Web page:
Lower scores are best in the GFP index. There is a theoretical perfect score of 0.0000, although the closest any country comes to that is the U.S., which tops the rankings with a score of 0.0857. Within the Middle East, there is a wide range of results, with Mauritania the worst performer by some distance, with a score of 4.2664 which is the fourth worst out of the 130 countries ranked globally. Further up the rankings, but still not high enough to make the cut for the regional top ten despite huge investments in recent years, is Qatar, with a score of 1.8943. Also missing out from the higher echelons is Jordan, whose armed forces have often been thought of as among the most capable in the region. It is ranked at 13 in the MENA region, with a score of  1.2024.

Here though are the countries that do make it into the top ten, in reverse order.

10) United Arab Emirates

Active personnel: 63,000

2017 budget: unknown

With a GFP score of 0.9087, the UAE is ranked well ahead of most of its Gulf Cooperation Council (GCC) neighbours, including Bahrain, Kuwait, Oman and Qatar. The IISS reckons the country’s forces to be “arguably the best trained and most capable among the GCC states”. They have gained valuable front-line experience in Afghanistan, Libya and Yemen in recent years and the country’s special forces impressed many observers with their amphibious assault to capture the Yemeni port city of Aden in July 2015. However, the UAE’s armed forces remain relatively small, with 63,000 active service personnel.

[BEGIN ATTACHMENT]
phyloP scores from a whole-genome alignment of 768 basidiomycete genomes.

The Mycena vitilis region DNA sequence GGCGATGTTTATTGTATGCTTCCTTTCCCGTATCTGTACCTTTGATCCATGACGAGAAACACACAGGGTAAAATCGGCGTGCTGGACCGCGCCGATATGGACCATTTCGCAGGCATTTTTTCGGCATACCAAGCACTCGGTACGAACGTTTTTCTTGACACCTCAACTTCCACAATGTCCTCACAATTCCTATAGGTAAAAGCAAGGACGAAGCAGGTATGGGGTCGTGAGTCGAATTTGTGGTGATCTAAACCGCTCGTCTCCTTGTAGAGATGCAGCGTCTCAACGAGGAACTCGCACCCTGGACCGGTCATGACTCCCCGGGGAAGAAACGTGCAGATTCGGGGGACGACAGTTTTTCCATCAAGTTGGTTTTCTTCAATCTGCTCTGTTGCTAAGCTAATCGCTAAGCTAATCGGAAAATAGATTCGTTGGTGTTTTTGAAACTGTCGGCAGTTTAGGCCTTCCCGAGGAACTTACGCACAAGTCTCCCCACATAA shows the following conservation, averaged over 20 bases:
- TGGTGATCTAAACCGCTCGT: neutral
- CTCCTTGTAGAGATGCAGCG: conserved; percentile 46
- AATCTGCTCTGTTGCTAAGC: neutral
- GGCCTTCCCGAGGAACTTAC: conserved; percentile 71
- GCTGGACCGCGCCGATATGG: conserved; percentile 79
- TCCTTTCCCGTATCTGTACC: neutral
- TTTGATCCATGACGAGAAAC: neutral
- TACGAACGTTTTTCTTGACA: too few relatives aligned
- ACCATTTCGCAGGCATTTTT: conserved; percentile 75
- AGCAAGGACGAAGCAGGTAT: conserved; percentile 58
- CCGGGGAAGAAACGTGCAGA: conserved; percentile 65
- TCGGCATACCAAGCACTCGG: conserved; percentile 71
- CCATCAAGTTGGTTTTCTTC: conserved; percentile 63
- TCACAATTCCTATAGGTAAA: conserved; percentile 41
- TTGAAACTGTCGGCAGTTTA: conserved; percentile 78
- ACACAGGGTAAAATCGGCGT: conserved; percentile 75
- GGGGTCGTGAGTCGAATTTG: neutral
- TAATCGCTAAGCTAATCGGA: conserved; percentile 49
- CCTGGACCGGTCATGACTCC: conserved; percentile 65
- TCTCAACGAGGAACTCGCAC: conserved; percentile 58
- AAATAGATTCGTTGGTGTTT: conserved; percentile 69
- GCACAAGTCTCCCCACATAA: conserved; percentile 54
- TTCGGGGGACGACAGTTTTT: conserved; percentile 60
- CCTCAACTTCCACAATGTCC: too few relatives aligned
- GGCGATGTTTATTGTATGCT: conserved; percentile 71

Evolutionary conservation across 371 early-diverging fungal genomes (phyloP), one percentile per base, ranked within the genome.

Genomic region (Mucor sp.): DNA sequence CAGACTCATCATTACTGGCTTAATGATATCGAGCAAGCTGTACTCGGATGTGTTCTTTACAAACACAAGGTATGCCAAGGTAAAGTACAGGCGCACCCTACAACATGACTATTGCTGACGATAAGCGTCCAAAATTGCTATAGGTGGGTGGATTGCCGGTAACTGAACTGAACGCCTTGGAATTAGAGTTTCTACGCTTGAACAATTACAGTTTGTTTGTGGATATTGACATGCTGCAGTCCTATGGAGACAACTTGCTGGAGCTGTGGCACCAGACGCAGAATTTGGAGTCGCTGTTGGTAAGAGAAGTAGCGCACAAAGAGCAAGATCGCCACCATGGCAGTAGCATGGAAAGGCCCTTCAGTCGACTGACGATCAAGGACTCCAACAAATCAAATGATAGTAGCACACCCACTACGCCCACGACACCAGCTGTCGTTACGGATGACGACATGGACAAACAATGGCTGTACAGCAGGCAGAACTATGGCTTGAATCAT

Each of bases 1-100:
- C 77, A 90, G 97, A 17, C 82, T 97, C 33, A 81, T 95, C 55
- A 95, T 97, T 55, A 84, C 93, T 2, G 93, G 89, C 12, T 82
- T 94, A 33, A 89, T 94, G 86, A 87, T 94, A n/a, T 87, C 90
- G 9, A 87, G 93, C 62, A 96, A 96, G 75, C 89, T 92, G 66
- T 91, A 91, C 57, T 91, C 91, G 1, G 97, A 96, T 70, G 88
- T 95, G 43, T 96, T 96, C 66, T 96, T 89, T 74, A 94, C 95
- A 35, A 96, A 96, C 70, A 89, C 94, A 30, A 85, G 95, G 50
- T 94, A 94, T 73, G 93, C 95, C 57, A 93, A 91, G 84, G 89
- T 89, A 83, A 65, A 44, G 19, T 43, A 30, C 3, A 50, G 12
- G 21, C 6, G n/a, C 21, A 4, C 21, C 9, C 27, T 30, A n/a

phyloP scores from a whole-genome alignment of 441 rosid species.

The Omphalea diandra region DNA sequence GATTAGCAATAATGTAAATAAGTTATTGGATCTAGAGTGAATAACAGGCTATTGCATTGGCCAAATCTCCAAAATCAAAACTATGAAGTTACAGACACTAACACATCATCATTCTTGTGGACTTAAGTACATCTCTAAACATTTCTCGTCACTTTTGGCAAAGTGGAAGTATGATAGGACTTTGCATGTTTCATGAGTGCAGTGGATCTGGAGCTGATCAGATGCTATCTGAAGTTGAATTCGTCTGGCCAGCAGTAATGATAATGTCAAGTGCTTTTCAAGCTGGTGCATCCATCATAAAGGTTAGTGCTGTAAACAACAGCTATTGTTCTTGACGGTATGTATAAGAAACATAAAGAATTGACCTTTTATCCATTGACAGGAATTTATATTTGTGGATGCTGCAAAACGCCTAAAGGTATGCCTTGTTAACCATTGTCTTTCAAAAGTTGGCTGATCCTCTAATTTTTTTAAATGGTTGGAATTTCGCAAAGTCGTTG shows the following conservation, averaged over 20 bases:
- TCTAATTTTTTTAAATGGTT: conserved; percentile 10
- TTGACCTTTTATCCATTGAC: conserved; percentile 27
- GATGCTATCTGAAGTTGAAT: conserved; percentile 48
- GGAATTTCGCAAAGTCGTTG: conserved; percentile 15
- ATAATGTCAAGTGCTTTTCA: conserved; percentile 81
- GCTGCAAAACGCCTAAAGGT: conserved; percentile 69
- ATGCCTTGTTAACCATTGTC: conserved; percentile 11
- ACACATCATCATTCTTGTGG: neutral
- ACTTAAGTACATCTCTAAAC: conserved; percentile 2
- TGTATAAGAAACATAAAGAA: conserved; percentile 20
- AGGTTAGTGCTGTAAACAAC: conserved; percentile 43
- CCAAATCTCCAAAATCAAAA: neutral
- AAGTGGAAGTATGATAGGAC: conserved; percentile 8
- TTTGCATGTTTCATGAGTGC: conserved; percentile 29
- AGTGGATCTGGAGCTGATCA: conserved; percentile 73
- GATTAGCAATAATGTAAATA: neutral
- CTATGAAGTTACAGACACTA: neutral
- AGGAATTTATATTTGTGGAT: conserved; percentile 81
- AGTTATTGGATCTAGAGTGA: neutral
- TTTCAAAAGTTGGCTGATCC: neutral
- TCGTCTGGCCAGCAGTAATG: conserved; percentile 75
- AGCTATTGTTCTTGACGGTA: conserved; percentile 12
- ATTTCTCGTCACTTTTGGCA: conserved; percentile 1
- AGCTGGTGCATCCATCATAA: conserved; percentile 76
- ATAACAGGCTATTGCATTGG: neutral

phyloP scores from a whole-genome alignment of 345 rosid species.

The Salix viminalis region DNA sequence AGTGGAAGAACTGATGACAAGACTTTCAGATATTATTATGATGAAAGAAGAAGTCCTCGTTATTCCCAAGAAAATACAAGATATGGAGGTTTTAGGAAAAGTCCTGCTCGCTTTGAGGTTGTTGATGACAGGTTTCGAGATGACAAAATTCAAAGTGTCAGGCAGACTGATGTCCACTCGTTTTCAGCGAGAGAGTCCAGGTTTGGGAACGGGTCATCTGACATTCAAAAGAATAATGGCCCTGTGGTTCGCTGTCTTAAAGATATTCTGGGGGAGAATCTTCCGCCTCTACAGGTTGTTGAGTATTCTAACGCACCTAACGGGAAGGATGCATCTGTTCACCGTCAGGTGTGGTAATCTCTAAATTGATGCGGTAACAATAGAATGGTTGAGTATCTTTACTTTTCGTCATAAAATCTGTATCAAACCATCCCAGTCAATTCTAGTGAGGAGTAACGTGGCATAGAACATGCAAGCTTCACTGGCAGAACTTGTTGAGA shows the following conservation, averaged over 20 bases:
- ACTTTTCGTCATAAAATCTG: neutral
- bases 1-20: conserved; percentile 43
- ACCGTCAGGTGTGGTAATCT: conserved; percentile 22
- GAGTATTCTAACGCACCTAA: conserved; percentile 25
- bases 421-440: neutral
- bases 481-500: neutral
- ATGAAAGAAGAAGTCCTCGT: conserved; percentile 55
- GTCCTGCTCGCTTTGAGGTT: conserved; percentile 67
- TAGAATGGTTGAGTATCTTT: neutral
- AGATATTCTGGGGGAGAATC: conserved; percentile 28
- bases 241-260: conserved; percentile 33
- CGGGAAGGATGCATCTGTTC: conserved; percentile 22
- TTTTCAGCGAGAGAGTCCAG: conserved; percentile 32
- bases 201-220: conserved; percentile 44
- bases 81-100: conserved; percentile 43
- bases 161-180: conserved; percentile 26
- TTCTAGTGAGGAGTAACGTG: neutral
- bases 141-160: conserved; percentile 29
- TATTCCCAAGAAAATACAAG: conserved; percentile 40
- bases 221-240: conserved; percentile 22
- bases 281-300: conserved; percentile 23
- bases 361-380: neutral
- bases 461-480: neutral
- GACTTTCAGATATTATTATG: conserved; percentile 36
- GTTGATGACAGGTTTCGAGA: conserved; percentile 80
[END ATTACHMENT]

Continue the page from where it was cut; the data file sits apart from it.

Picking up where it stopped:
A local man watches as an aircraft of the UAE Air Force’s Al Fursan aerobatics display team performs at the Dubai Airshow, on November 13 2017 (Photo: Marina LystsevaTASS via Getty Images)

9) Iraq

Active personnel: 64,000

2017 budget: $19.3bn

Iraq has the second highest known budget of any country in the region, although this is still a long way behind Saudi Arabia’s spending levels. The country’s armed forces have made significant gains in recent years in battles against Islamic State militants, recapturing the city of Mosul in October 2017 and driving them out of other areas of the country since then. They have been helped in that task by assistance from the US and other Western powers, as well as military advice from Iran’s Al Quds brigade. Questions remain about the long-term shape of Iraq’s armed forces post-conflict, particularly its Shia-dominated Popular Mobilisation Units (Al Hashd al Shaabi) and the role of Kurdish forces. Under the GFP index, Iraq’s military scores 0.8961.